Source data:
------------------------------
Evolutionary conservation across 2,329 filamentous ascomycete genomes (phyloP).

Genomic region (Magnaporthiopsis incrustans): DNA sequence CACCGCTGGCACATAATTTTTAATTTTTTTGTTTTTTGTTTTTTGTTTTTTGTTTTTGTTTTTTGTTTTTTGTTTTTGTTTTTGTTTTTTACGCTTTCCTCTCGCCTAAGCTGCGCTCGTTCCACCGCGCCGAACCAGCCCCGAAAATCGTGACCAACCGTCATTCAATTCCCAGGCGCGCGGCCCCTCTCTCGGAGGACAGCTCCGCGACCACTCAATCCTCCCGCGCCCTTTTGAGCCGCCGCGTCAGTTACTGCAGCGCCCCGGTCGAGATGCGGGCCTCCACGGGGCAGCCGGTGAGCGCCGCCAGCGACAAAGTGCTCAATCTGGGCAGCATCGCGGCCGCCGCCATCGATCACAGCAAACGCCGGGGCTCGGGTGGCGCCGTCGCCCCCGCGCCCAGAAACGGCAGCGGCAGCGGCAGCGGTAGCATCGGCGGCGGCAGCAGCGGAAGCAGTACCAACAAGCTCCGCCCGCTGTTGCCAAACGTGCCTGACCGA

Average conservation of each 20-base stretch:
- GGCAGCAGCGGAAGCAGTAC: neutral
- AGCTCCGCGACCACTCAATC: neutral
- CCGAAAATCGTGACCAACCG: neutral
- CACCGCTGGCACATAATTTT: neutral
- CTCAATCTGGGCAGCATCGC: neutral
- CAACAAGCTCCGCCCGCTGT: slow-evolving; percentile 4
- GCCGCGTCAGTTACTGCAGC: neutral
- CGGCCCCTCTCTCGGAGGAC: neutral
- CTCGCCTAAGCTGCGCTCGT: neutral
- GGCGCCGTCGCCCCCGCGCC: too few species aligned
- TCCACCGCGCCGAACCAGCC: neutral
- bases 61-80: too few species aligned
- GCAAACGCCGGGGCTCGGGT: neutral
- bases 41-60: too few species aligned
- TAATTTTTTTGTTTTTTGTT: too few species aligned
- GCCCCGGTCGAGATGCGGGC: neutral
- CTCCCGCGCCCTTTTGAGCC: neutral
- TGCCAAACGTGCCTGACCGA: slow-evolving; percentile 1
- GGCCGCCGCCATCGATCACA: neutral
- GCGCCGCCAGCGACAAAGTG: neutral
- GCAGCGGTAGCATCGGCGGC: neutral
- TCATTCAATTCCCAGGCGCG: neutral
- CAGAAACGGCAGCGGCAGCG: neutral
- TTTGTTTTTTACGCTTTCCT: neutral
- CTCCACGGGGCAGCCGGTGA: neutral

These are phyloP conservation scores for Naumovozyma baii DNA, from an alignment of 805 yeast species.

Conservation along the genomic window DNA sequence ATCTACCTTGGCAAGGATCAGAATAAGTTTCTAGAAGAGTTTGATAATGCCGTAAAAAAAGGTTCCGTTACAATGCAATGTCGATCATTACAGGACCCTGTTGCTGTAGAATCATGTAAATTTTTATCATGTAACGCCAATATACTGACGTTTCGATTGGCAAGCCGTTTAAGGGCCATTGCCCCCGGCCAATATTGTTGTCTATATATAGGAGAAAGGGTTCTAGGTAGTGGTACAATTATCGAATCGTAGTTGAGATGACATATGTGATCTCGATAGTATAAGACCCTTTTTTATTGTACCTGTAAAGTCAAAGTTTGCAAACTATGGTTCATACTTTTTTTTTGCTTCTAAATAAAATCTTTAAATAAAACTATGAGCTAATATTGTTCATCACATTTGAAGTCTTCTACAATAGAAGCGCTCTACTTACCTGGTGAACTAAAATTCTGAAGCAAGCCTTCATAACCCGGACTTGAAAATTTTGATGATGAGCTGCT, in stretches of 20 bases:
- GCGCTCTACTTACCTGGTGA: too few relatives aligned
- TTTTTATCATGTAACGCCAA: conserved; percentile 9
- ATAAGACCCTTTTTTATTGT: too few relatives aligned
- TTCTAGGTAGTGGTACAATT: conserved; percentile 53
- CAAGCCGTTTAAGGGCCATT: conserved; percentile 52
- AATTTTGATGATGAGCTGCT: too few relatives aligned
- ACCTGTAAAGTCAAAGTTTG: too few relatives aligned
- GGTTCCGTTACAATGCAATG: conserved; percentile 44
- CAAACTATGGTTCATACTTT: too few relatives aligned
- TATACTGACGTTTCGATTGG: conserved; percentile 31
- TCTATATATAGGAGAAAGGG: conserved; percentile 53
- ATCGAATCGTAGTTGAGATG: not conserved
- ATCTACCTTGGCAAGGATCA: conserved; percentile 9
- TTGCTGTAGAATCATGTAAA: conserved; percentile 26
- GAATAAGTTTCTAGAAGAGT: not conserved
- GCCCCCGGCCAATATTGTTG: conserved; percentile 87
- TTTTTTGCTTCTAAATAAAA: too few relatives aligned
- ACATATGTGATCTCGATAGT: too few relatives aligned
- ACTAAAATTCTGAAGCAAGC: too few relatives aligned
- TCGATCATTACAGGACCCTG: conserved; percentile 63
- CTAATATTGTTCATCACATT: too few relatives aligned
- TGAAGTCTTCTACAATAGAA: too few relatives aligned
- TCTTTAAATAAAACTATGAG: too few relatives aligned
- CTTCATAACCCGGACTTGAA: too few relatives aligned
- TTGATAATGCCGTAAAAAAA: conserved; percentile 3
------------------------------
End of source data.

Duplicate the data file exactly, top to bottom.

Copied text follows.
Evolutionary conservation across 2,329 filamentous ascomycete genomes (phyloP).

Genomic region (Magnaporthiopsis incrustans): DNA sequence CACCGCTGGCACATAATTTTTAATTTTTTTGTTTTTTGTTTTTTGTTTTTTGTTTTTGTTTTTTGTTTTTTGTTTTTGTTTTTGTTTTTTACGCTTTCCTCTCGCCTAAGCTGCGCTCGTTCCACCGCGCCGAACCAGCCCCGAAAATCGTGACCAACCGTCATTCAATTCCCAGGCGCGCGGCCCCTCTCTCGGAGGACAGCTCCGCGACCACTCAATCCTCCCGCGCCCTTTTGAGCCGCCGCGTCAGTTACTGCAGCGCCCCGGTCGAGATGCGGGCCTCCACGGGGCAGCCGGTGAGCGCCGCCAGCGACAAAGTGCTCAATCTGGGCAGCATCGCGGCCGCCGCCATCGATCACAGCAAACGCCGGGGCTCGGGTGGCGCCGTCGCCCCCGCGCCCAGAAACGGCAGCGGCAGCGGCAGCGGTAGCATCGGCGGCGGCAGCAGCGGAAGCAGTACCAACAAGCTCCGCCCGCTGTTGCCAAACGTGCCTGACCGA

Average conservation of each 20-base stretch:
- GGCAGCAGCGGAAGCAGTAC: neutral
- AGCTCCGCGACCACTCAATC: neutral
- CCGAAAATCGTGACCAACCG: neutral
- CACCGCTGGCACATAATTTT: neutral
- CTCAATCTGGGCAGCATCGC: neutral
- CAACAAGCTCCGCCCGCTGT: slow-evolving; percentile 4
- GCCGCGTCAGTTACTGCAGC: neutral
- CGGCCCCTCTCTCGGAGGAC: neutral
- CTCGCCTAAGCTGCGCTCGT: neutral
- GGCGCCGTCGCCCCCGCGCC: too few species aligned
- TCCACCGCGCCGAACCAGCC: neutral
- bases 61-80: too few species aligned
- GCAAACGCCGGGGCTCGGGT: neutral
- bases 41-60: too few species aligned
- TAATTTTTTTGTTTTTTGTT: too few species aligned
- GCCCCGGTCGAGATGCGGGC: neutral
- CTCCCGCGCCCTTTTGAGCC: neutral
- TGCCAAACGTGCCTGACCGA: slow-evolving; percentile 1
- GGCCGCCGCCATCGATCACA: neutral
- GCGCCGCCAGCGACAAAGTG: neutral
- GCAGCGGTAGCATCGGCGGC: neutral
- TCATTCAATTCCCAGGCGCG: neutral
- CAGAAACGGCAGCGGCAGCG: neutral
- TTTGTTTTTTACGCTTTCCT: neutral
- CTCCACGGGGCAGCCGGTGA: neutral

These are phyloP conservation scores for Naumovozyma baii DNA, from an alignment of 805 yeast species.

Conservation along the genomic window DNA sequence ATCTACCTTGGCAAGGATCAGAATAAGTTTCTAGAAGAGTTTGATAATGCCGTAAAAAAAGGTTCCGTTACAATGCAATGTCGATCATTACAGGACCCTGTTGCTGTAGAATCATGTAAATTTTTATCATGTAACGCCAATATACTGACGTTTCGATTGGCAAGCCGTTTAAGGGCCATTGCCCCCGGCCAATATTGTTGTCTATATATAGGAGAAAGGGTTCTAGGTAGTGGTACAATTATCGAATCGTAGTTGAGATGACATATGTGATCTCGATAGTATAAGACCCTTTTTTATTGTACCTGTAAAGTCAAAGTTTGCAAACTATGGTTCATACTTTTTTTTTGCTTCTAAATAAAATCTTTAAATAAAACTATGAGCTAATATTGTTCATCACATTTGAAGTCTTCTACAATAGAAGCGCTCTACTTACCTGGTGAACTAAAATTCTGAAGCAAGCCTTCATAACCCGGACTTGAAAATTTTGATGATGAGCTGCT, in stretches of 20 bases:
- GCGCTCTACTTACCTGGTGA: too few relatives aligned
- TTTTTATCATGTAACGCCAA: conserved; percentile 9
- ATAAGACCCTTTTTTATTGT: too few relatives aligned
- TTCTAGGTAGTGGTACAATT: conserved; percentile 53
- CAAGCCGTTTAAGGGCCATT: conserved; percentile 52
- AATTTTGATGATGAGCTGCT: too few relatives aligned
- ACCTGTAAAGTCAAAGTTTG: too few relatives aligned
- GGTTCCGTTACAATGCAATG: conserved; percentile 44
- CAAACTATGGTTCATACTTT: too few relatives aligned
- TATACTGACGTTTCGATTGG: conserved; percentile 31
- TCTATATATAGGAGAAAGGG: conserved; percentile 53
- ATCGAATCGTAGTTGAGATG: not conserved
- ATCTACCTTGGCAAGGATCA: conserved; percentile 9
- TTGCTGTAGAATCATGTAAA: conserved; percentile 26
- GAATAAGTTTCTAGAAGAGT: not conserved
- GCCCCCGGCCAATATTGTTG: conserved; percentile 87
- TTTTTTGCTTCTAAATAAAA: too few relatives aligned
- ACATATGTGATCTCGATAGT: too few relatives aligned
- ACTAAAATTCTGAAGCAAGC: too few relatives aligned
- TCGATCATTACAGGACCCTG: conserved; percentile 63
- CTAATATTGTTCATCACATT: too few relatives aligned
- TGAAGTCTTCTACAATAGAA: too few relatives aligned
- TCTTTAAATAAAACTATGAG: too few relatives aligned
- CTTCATAACCCGGACTTGAA: too few relatives aligned
- TTGATAATGCCGTAAAAAAA: conserved; percentile 3